The fact that with The Unicorn there’s already a sitcom about a single father bringing up his kids on right now hasn’t stopped NBC from repeating the format, this time with SNL star Kenan Thompson in the lead role. His father-in-law Rick (Don Johnson) and brother Gary (Chris Redd) also live with Kenan and his two supposedly adorable children Aubrey (Dani Lane) and Birdie (Dannah Lane), in this comedy which has so many cheesy moments that I’m surprised it doesn’t come with canned laughter.
It starts in a fairly clumsy manner as it rushes to introduce Kenan’s family in the opening three minutes where Kenan wakes them all up before heading off to work, and the two daughters parrot the self-help advice book that he’s reading and comment that “Remember no one can ever replace your deceased parental figure”. After some dated looking credits we’re then at Kenan’s workplace, the tv show that he hosts “Wake Up With Kenan”, which is a tiresomely saccharine magazine programme filled with painful nonsense like “Cake Vs Pie”, with Kenan suggesting that a combination of cake and pie is the best combination, and we also hear about a segment where a man who ate sweets for a year lost forty pounds “when they amputated his legs”. Then co-host Tammy (Taylor Louderman) mentions his dead wife, Kenan gets his strop on, but recovers quickly at least, though after the show his producer Mika (Kimrie Lewis) suggests Kenan hasn’t processed his grief, and is concerned about the dropping ratings, to the extent that this is clearly going to be an ongoing theme.
The two kids are of the sitcom variety who are beyond precocious, when Kenan makes a joke about the dead mother the ten year old Aubrey comes out with “Honestly it was nice to hear you talk about mom like a real person again and not a character from one of your grief books”, and after an anecdote about how Kenan met the mother on a sitcom where she played his mother despite only being three years older, Aubrey chimes in with “All women over twenty one play mom’s because Hollywood is sexist AF”. Which is undoubtedly true, but the dialogue feels incredibly unnatural, even if the ten year old was supposed to be the smartest child alive.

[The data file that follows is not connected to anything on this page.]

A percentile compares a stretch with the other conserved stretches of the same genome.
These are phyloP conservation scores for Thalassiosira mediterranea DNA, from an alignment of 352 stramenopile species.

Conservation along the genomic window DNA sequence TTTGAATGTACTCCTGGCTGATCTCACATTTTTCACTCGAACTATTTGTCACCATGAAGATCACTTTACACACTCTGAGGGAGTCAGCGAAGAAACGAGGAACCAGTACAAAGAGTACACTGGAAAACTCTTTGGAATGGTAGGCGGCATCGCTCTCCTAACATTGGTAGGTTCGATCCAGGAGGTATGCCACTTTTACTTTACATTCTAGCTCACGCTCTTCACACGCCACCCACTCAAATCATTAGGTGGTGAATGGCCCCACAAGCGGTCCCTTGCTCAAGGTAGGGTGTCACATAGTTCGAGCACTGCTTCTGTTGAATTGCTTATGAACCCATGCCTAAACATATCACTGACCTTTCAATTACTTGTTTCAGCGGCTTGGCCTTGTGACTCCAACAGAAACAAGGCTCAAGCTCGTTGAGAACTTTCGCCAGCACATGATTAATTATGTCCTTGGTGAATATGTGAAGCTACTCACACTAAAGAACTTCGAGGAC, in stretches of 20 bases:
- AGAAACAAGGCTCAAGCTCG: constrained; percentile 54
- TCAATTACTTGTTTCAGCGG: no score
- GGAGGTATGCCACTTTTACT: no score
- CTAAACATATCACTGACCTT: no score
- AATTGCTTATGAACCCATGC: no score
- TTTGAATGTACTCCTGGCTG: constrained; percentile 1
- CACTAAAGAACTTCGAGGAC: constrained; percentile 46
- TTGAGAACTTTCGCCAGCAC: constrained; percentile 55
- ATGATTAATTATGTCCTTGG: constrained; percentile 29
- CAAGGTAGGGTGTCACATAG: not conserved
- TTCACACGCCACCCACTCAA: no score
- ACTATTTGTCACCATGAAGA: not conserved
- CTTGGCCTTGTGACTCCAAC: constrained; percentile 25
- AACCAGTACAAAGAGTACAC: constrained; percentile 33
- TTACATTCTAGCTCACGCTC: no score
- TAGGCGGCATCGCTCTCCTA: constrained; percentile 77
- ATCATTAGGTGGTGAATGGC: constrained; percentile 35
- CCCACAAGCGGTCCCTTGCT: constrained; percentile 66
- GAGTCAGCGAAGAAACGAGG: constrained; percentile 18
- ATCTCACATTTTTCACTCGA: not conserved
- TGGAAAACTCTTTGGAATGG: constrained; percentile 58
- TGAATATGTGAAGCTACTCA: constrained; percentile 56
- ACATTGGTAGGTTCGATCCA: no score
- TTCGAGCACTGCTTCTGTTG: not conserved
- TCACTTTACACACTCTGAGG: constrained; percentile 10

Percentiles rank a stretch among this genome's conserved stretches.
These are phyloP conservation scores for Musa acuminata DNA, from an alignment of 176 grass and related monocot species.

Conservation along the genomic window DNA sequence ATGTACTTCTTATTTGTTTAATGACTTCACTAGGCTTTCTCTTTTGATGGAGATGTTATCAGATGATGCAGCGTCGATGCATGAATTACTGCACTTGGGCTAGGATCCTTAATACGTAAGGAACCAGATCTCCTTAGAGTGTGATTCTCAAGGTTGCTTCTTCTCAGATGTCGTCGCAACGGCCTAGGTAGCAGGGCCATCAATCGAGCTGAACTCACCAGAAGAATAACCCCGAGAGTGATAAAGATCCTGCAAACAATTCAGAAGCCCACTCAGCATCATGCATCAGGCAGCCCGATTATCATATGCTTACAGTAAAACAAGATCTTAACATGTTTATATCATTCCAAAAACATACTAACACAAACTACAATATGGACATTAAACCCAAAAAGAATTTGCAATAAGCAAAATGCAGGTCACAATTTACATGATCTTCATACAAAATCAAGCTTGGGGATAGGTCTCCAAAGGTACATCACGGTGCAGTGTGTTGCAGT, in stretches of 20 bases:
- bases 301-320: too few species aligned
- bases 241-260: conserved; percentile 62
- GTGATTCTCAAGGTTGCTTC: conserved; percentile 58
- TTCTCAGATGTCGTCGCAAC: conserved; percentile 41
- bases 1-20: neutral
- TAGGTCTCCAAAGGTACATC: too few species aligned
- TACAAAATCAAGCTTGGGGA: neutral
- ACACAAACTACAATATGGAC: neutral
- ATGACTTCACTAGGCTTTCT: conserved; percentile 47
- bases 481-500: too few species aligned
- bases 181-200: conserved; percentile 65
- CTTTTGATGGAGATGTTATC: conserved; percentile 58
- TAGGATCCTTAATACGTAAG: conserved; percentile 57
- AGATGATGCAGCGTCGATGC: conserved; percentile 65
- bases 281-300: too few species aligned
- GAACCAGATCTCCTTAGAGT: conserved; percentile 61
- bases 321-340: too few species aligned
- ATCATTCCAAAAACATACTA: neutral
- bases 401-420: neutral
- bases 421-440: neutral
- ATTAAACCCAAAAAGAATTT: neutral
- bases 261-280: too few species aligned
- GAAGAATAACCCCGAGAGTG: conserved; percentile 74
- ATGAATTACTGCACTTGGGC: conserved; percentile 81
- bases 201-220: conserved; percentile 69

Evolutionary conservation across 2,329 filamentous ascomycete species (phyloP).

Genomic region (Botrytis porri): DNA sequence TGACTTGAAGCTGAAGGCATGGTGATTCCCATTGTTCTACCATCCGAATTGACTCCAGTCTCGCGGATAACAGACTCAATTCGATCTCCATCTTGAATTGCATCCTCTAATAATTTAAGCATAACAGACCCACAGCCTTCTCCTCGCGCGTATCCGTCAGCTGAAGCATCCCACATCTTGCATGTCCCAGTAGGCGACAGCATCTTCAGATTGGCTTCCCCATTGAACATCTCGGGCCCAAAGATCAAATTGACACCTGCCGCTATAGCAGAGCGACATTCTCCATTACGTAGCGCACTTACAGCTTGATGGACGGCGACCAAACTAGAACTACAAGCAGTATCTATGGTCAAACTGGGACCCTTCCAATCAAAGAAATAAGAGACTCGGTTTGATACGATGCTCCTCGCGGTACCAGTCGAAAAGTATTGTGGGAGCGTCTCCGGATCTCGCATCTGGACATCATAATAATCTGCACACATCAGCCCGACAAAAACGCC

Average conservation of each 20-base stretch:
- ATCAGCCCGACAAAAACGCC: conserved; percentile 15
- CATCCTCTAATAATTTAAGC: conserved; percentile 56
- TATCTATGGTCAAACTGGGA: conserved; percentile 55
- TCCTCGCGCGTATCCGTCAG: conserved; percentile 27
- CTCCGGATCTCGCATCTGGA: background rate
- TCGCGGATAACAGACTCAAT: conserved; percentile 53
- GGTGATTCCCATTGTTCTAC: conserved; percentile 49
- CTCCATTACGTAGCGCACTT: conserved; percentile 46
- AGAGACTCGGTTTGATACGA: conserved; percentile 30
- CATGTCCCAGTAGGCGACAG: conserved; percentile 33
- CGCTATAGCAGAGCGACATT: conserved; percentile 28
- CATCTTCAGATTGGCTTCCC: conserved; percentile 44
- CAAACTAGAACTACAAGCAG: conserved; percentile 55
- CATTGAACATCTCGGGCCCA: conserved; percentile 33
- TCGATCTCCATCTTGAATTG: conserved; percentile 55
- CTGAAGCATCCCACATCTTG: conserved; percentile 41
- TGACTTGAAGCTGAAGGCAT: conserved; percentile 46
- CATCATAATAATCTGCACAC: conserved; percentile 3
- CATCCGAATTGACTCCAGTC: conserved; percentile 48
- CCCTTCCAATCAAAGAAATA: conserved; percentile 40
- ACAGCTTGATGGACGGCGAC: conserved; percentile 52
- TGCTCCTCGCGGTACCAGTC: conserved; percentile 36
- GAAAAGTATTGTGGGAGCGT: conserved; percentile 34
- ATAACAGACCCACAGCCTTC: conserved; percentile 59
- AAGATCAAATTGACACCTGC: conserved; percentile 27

A segment on “Wake Up With Kenan” about childbirth sees Kenan get arsey as he feels the expert thought his wife took the lazy way out when it came to taking prescribed drugs, and the rest of this bit sees him puts his foot in his mouth over and over again as he plays down the seriousness of C-sections, claims stay at home moms have it easy, and then flip flops on the subject and says working moms have it the easiest, and on and on it goes until he starts rambling about 9/11 first responders. It’s maximum cringe and it is not funny at all, and that also applies to the scenes afterwards where his family are appalled over what happened, how Kenan’s then forced to give a pre-written apology, but naturally goes off script and delivers a genuine, heartfelt and painfully trite bit of sentimental and syrupy shit which everyone loves.
Created by David Caspe (creator of Champaign ILL, Happy Endings) and Jackie Clarke (a writer on Happy Endings and Superstore), both have written fare which is much, much better than this, and it’s a surprise they’ve produced something so weak. That it covers similar ground to The Unicorn really highlights how poor it is, sure, that show doesn’t have the daytime tv aspect but otherwise this is far too similar, and The Unicorn does it so much better than Kenan that it’s embarrassing. Thompson’s undoubtedly a great comic actor and did some sterling work on SNL, but this is very unlikely to be a success, not unless it’s retooled in a major way and very quickly too.